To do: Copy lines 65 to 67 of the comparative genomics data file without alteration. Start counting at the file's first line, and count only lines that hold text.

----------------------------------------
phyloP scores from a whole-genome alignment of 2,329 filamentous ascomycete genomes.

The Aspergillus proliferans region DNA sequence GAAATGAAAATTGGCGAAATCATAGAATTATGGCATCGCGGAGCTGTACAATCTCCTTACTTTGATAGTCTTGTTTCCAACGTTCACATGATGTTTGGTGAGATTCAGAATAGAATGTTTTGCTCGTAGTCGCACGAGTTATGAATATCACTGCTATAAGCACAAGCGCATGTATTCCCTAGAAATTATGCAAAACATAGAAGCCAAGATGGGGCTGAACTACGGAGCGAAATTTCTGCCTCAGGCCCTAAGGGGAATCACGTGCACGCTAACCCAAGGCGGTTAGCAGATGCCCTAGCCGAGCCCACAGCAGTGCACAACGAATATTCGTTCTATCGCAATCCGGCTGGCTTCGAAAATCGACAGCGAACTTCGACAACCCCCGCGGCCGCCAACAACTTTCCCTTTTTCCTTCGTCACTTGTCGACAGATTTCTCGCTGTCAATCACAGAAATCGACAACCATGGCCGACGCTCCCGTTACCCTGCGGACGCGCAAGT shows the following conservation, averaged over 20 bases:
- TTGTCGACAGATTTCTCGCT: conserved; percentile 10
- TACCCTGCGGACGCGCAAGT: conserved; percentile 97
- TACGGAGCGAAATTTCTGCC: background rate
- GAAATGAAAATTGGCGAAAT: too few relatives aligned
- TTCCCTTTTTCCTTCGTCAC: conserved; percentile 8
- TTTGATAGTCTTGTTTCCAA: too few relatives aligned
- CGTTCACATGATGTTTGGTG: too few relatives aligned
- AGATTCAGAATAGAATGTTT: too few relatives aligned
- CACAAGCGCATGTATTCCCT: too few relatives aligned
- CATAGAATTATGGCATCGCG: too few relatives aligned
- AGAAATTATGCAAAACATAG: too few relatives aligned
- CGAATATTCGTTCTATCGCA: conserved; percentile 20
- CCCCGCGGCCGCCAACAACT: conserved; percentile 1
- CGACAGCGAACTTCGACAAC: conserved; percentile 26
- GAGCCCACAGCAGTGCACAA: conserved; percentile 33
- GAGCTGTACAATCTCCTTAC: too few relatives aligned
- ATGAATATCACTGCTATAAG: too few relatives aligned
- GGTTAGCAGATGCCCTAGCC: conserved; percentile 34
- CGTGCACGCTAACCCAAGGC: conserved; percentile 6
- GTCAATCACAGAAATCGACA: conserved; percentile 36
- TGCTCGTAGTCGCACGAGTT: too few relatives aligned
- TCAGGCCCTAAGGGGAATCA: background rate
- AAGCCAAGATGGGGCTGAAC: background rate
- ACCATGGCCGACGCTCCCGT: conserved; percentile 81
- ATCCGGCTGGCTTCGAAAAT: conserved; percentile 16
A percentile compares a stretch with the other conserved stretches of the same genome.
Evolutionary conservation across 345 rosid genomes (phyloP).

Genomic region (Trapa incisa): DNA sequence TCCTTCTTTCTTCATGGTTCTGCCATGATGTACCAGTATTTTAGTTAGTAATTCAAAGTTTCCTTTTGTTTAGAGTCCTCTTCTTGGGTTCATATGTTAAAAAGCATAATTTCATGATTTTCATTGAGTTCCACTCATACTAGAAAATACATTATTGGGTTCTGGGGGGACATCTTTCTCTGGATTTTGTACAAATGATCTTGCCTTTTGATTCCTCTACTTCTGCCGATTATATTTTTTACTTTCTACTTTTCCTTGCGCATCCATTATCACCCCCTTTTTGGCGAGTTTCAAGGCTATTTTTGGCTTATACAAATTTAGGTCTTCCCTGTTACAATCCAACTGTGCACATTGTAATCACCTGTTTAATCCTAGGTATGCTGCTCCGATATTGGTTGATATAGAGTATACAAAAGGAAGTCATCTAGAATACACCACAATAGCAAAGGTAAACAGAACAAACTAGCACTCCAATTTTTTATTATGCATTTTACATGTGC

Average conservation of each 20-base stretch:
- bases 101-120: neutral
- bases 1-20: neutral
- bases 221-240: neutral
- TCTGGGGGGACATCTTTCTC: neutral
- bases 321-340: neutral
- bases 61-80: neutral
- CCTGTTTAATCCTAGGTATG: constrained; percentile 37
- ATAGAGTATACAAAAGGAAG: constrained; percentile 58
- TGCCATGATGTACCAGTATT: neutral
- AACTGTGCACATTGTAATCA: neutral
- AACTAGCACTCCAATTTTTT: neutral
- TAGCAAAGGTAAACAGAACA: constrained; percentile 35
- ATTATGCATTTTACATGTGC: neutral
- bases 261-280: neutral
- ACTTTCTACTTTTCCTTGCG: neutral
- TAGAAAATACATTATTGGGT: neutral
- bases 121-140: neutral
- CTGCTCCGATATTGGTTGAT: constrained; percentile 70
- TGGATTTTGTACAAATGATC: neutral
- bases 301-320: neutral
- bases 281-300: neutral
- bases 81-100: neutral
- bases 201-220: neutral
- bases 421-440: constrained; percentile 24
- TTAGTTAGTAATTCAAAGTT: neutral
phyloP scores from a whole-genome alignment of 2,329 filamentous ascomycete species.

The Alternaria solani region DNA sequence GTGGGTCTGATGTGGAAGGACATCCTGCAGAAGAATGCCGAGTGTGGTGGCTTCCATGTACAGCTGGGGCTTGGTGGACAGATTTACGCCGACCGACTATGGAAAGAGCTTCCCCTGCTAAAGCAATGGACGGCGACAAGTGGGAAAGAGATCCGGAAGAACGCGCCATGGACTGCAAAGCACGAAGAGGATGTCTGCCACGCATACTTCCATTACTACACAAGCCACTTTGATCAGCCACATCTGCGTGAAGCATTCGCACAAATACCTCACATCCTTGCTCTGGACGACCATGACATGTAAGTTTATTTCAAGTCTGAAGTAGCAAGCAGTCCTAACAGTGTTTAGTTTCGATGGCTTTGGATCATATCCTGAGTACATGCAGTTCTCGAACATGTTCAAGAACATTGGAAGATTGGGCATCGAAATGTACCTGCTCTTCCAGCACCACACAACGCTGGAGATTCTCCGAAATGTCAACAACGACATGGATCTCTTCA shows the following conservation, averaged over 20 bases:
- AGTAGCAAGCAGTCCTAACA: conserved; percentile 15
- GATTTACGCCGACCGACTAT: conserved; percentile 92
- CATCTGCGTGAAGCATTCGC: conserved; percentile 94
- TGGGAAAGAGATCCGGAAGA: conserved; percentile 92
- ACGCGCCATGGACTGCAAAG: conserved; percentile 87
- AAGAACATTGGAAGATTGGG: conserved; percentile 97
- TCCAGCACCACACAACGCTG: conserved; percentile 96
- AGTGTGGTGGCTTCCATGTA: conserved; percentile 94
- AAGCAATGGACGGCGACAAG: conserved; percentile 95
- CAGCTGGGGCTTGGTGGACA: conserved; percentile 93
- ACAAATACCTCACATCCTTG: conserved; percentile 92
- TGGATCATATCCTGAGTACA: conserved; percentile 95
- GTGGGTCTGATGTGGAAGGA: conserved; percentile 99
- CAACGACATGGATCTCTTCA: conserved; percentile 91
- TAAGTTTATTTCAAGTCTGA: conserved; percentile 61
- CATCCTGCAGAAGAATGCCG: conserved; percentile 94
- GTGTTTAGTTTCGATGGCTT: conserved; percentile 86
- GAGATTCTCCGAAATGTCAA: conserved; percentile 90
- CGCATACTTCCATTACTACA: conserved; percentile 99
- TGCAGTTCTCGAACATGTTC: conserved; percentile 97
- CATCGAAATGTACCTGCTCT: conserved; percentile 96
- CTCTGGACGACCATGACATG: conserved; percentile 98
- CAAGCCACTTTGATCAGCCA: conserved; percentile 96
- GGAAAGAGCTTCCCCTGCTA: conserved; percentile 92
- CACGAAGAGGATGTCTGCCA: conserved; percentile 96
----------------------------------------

- TCCAGCACCACACAACGCTG: conserved; percentile 96
- AGTGTGGTGGCTTCCATGTA: conserved; percentile 94
- AAGCAATGGACGGCGACAAG: conserved; percentile 95